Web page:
The M3 submachine gun, aka the Grease Gun, and its final iteration the M3A1 submachine gun, premiered in 1944. The intent was simple: replace the Thomspon. The Thomspon was a great gun, but it had logistical issues. Thompsons were expensive and took longer to make, and the Army needed guns now. The M3 and M3A1 simplified things.

The gun utilizes a simple open-bolt, blowback design. It famously resembled a mechanic’s tool known as a grease gun, and that’s how it earned its famous nickname. Simple is as simple does, and the design utilizes welded stamped sheet steel and a very simple mechanism. Grease guns were cheaper and faster to produce than any Thomspon. At its cheapest and simplest form, the Thompson cost the army 45 bucks a pop; the M3 cost only 15 bucks.

But what’s good for the big army might not always be good for Private Joe. Sometimes cost-cutting measures result in disaster. That being said, the M3 and M3A1 Grease Gun offered the average soldier numerous advantages over the Thomspon. So, I’ve gathered five reasons why the M3 was better for the average soldier than the Thompson was.

1) The M3 Is Lighter

The M3 Grease gun
The M3

The M1A1 Thompson weighed 10 pounds. That’s a hefty submachine gun, but at the time, it was a lightweight automatic weapon. Yet, the M3 came in and shaved off almost two pounds, and the M3A1 was even lighter at 7.95 pounds.

The lighter a firearm is, the easier it is for the average soldier to carry it. When you can start shaving pounds off, it’s rather nice. It allows a soldier to move more easily or to do vital tasks like carry more ammunition.

2) It’s Shorter Too

The M3A1 has a barrel length of eight inches and an overall length of 29.1 inches with the stock extended. With the stock closed, the gun is a mere 21.9 inches long. The Thompson had a 10-inch barrel and was 33.7 inches long.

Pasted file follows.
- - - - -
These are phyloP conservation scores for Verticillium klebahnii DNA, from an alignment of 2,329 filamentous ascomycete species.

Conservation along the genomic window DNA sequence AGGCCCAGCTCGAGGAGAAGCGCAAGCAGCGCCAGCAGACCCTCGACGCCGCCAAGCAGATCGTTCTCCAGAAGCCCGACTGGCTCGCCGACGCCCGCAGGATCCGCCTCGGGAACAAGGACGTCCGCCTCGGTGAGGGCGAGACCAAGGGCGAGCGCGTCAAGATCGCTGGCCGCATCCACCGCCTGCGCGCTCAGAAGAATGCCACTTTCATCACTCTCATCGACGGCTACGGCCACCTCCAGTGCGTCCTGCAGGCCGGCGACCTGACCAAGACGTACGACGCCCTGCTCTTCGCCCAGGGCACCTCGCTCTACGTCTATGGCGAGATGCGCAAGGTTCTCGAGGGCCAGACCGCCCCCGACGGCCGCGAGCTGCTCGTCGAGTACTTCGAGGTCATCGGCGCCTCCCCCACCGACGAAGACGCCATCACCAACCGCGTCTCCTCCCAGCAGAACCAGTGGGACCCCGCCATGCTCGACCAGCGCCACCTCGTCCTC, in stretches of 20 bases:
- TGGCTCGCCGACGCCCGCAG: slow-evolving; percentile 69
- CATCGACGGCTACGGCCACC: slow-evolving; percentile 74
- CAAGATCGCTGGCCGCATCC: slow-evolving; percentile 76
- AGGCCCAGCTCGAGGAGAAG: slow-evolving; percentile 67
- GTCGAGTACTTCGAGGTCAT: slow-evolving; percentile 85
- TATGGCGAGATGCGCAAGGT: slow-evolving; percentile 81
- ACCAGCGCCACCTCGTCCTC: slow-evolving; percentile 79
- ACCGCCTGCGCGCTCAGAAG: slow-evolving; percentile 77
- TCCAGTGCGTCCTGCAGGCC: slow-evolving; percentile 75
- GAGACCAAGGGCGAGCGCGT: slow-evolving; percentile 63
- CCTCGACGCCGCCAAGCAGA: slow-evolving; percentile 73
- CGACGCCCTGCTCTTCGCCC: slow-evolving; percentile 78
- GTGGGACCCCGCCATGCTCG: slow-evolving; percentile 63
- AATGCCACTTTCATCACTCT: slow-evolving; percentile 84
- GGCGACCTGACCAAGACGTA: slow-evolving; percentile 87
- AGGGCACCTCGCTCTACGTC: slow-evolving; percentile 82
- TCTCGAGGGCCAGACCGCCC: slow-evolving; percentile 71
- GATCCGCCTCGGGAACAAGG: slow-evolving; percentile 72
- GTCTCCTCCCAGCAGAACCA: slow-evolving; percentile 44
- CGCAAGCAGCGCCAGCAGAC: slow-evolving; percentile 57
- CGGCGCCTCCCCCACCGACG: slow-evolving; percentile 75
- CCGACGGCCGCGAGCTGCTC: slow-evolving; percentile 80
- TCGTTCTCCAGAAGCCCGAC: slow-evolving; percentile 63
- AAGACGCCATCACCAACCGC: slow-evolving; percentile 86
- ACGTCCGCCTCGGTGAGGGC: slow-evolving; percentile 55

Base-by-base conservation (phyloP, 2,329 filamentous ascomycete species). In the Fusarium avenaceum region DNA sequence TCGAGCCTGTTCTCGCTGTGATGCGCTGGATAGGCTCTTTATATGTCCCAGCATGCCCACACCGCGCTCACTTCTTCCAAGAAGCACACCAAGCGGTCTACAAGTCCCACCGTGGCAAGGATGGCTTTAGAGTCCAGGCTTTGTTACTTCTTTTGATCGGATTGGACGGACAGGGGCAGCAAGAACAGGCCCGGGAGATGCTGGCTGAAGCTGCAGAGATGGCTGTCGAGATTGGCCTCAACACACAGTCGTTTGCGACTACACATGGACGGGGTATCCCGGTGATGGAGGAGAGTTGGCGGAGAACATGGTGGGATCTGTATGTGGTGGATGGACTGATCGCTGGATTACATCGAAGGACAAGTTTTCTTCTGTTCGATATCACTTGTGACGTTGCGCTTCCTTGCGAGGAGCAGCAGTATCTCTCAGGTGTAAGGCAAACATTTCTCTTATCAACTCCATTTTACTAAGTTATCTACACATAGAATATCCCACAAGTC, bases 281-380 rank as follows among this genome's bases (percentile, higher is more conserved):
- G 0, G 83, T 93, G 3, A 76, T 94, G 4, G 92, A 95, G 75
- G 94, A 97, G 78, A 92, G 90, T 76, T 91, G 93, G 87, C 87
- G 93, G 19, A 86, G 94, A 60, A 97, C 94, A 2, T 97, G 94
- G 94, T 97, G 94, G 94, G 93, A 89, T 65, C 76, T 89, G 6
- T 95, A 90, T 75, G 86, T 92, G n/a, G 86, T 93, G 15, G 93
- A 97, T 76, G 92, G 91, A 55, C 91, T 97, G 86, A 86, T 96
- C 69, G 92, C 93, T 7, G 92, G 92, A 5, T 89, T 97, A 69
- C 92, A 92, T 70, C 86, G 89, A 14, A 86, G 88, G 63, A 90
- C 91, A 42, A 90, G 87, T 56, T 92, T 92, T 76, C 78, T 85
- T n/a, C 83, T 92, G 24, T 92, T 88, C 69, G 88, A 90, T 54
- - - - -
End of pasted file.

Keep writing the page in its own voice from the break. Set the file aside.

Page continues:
The shorter design of the M3 made it a bit better for close-quarters combat. It was easier to use indoors and even easier to use in and out of vehicles. The collapsing stock offered a big advantage to those in tanks and other fighting vehicles.

3) They Slowed the Fire Rate Down

The Thompson M1A1 spat 600 to 700 rounds per minute, so it was easy to quickly and inaccurately empty a magazine as the faster the firing rate, the harder the gun is to control. The Army knew this and wisely designed the M3 and M3Aq to accommodate a slower 450 rounds per minute firing rate.

This allowed the individual G.I. to have more control over the length of his bursts. A slower firing rate helps make the gun more controllable and reduces muzzle rise and recoil. Cooking off two to three round bursts was very simple with the M3A1 and M3 SMGs.

4) Easier to Reload

The Thompson had a rather annoying method of reloading. Most of us are familiar with the AR-type shove and forget or the AK-type rock and roll. On the other hand, the Thompson required users to align the magazine with an external guide to get the magazine into place. They could not reload without aligning the magazine just right with this slot.

This made reloading the Thompson a hassle, especially at night when you couldn’t see the guide. The M3 did away with that slot and simplified the reloading process. Jam the magazine in the well and call it a day!

5) It’s Simpler

The M3’s simpler design was also a benefit to Private Joe. The Grease Guns were easy to clean and take apart. The lack of wood meant nothing could swell or fail. In the field, simple is good, and the M3 and M3A1 were as simple as you can get.

5 Reasons Why the M3 Grease Gun Was Better Than the Thompson

The M3 and Staying Power

The original M3s certainly had some problems, and the Army was quick to recognize and rectify them. Numerous issues the gun faced included the cocking handle, which was later just removed entirely. This lead to the improved M3A1 design.

The M3A1 stuck around throughout World War II and Korea, and in the 1970s became the choice of Delta Force. Delta was fond of how quiet the gun was when equipped with a suppressor. While it served with the unit for only a short period, the gun stayed with the Army up until the 1990s and was still used by tankers in the Gulf War.

The M3A1 was a very robust submachine gun that provided a short and compact option for specialized roles. It served far longer than the Thompson, and while it wasn’t as fancy, it was more efficient. The M3A1 is oft-forgotten and lives in the shadow of its old brother, but it was a fantastic firearm for its time.